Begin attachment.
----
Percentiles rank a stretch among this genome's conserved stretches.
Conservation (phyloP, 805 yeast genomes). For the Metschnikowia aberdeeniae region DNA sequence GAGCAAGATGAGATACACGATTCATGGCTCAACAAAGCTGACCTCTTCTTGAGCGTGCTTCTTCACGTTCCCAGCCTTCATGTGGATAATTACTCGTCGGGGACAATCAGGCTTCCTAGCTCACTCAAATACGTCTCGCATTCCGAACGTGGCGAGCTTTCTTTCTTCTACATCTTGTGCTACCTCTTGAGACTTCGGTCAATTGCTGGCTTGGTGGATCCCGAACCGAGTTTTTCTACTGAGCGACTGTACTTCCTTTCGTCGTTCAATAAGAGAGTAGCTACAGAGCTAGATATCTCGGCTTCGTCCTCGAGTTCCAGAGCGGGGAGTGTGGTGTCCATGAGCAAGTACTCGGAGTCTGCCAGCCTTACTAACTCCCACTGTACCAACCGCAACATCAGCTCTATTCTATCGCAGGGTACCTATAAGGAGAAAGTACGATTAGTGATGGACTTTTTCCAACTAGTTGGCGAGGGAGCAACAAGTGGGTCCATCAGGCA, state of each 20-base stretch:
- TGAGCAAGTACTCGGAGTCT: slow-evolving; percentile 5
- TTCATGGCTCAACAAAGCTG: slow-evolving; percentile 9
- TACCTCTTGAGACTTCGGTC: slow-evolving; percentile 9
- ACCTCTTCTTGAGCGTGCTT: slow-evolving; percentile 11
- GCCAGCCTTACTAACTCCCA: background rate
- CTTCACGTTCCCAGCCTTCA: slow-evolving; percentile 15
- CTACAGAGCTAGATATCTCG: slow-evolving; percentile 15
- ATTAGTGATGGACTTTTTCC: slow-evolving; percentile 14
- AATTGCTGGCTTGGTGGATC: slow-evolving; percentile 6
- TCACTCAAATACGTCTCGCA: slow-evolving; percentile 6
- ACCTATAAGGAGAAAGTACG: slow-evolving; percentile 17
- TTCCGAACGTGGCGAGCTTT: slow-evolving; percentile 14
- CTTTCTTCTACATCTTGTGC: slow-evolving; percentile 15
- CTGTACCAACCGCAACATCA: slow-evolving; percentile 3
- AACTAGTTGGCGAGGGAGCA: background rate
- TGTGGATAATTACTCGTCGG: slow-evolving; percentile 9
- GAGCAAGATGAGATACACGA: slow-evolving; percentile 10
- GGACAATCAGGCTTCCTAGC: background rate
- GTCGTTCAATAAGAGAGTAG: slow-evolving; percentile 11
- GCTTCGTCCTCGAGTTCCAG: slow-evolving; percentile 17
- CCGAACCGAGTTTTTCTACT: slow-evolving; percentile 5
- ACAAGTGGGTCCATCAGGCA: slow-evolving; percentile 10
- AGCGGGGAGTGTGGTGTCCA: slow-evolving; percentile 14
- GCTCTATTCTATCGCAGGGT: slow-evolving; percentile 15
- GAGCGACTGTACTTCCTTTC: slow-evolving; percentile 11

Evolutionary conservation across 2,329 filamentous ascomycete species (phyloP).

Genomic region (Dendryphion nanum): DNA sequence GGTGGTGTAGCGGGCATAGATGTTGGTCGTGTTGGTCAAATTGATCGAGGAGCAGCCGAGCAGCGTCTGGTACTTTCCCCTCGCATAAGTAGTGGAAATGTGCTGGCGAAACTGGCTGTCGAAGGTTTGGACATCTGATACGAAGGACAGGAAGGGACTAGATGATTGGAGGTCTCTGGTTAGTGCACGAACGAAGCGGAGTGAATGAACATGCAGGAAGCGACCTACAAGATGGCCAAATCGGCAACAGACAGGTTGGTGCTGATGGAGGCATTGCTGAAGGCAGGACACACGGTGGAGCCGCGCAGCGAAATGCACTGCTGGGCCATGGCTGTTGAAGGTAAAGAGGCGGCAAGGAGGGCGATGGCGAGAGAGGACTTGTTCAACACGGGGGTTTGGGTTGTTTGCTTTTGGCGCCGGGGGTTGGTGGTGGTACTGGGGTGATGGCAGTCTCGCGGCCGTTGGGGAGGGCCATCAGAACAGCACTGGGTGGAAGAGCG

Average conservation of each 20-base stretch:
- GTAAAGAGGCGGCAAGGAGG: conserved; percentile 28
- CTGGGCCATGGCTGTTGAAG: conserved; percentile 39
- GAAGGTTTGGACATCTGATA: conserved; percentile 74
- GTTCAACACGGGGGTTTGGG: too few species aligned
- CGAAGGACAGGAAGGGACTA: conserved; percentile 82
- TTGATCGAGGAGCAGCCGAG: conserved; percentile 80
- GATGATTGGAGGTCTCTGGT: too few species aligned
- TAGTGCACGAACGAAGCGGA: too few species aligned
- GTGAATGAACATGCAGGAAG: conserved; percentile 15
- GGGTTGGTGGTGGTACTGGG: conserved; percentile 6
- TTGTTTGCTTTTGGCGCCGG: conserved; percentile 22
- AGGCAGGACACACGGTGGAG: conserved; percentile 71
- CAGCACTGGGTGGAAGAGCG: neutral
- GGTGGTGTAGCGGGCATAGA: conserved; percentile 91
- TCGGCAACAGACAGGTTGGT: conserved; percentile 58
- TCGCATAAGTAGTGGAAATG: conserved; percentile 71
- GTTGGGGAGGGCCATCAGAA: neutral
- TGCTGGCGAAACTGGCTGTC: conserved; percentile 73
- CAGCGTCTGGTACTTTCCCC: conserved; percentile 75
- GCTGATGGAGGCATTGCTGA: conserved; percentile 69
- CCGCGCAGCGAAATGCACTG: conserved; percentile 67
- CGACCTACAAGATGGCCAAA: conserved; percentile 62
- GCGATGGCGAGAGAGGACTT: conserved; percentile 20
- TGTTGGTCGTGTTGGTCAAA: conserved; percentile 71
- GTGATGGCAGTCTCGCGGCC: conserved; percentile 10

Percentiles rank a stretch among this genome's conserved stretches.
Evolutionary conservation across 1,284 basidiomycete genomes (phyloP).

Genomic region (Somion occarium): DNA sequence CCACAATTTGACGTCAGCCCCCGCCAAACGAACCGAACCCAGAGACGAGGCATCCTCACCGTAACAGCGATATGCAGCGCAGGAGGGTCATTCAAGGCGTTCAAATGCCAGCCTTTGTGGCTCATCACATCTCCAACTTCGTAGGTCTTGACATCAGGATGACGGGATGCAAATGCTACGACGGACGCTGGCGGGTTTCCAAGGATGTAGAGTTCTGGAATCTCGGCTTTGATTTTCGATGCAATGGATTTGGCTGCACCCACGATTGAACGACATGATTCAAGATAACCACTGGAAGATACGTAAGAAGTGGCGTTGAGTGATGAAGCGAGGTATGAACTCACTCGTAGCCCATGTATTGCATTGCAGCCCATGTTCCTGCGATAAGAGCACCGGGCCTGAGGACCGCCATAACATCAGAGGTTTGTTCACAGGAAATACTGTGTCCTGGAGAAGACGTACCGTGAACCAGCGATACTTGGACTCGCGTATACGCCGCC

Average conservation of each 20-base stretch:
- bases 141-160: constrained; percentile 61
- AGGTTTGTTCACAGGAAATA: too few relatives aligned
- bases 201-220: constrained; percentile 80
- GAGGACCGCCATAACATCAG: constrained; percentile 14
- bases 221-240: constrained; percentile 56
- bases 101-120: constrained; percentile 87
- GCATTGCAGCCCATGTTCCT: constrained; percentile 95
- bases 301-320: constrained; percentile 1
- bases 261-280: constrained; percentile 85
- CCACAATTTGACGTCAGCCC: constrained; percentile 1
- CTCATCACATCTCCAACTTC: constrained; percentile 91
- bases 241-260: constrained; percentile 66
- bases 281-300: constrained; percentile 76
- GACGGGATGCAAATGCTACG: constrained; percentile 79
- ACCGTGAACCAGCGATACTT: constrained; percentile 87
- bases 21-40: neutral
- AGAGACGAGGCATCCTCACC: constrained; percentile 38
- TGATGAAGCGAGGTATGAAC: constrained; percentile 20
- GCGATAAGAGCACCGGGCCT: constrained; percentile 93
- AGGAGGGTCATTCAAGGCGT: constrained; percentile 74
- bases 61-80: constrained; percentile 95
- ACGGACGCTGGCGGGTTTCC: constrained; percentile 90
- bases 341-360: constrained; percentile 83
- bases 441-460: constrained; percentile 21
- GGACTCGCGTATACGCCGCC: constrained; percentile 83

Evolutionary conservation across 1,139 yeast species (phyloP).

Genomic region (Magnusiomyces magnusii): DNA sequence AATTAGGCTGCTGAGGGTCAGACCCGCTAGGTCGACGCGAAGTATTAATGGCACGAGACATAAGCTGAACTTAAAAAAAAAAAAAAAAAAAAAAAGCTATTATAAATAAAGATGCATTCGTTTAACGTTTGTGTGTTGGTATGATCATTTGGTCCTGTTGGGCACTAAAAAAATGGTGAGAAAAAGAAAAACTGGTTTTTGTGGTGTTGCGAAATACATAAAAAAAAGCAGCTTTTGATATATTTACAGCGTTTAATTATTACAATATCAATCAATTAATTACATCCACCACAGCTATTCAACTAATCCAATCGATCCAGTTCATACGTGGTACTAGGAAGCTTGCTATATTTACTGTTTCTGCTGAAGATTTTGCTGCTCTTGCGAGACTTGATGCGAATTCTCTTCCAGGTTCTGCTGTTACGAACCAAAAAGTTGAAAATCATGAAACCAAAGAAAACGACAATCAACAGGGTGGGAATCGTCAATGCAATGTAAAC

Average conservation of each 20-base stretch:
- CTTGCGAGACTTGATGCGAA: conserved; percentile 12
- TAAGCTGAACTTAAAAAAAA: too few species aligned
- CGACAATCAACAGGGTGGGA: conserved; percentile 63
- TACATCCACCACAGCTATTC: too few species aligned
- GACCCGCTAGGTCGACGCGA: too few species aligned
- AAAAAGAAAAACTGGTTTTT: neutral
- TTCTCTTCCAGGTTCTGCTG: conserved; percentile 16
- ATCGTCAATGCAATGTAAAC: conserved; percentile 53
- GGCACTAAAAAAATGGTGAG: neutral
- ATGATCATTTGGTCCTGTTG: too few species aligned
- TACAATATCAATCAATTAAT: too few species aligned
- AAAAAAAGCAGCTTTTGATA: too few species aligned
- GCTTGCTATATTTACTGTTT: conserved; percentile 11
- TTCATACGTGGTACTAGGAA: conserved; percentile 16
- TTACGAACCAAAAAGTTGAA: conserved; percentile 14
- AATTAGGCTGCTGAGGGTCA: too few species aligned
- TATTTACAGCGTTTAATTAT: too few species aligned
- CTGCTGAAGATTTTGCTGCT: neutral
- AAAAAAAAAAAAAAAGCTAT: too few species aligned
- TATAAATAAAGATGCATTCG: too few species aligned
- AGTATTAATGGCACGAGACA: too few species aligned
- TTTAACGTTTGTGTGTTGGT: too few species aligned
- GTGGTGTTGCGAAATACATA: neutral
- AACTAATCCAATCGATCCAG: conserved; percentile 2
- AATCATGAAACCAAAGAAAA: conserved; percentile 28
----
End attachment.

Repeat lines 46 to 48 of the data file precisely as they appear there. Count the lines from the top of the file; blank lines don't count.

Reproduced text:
- TCGCATAAGTAGTGGAAATG: conserved; percentile 71
- GTTGGGGAGGGCCATCAGAA: neutral
- TGCTGGCGAAACTGGCTGTC: conserved; percentile 73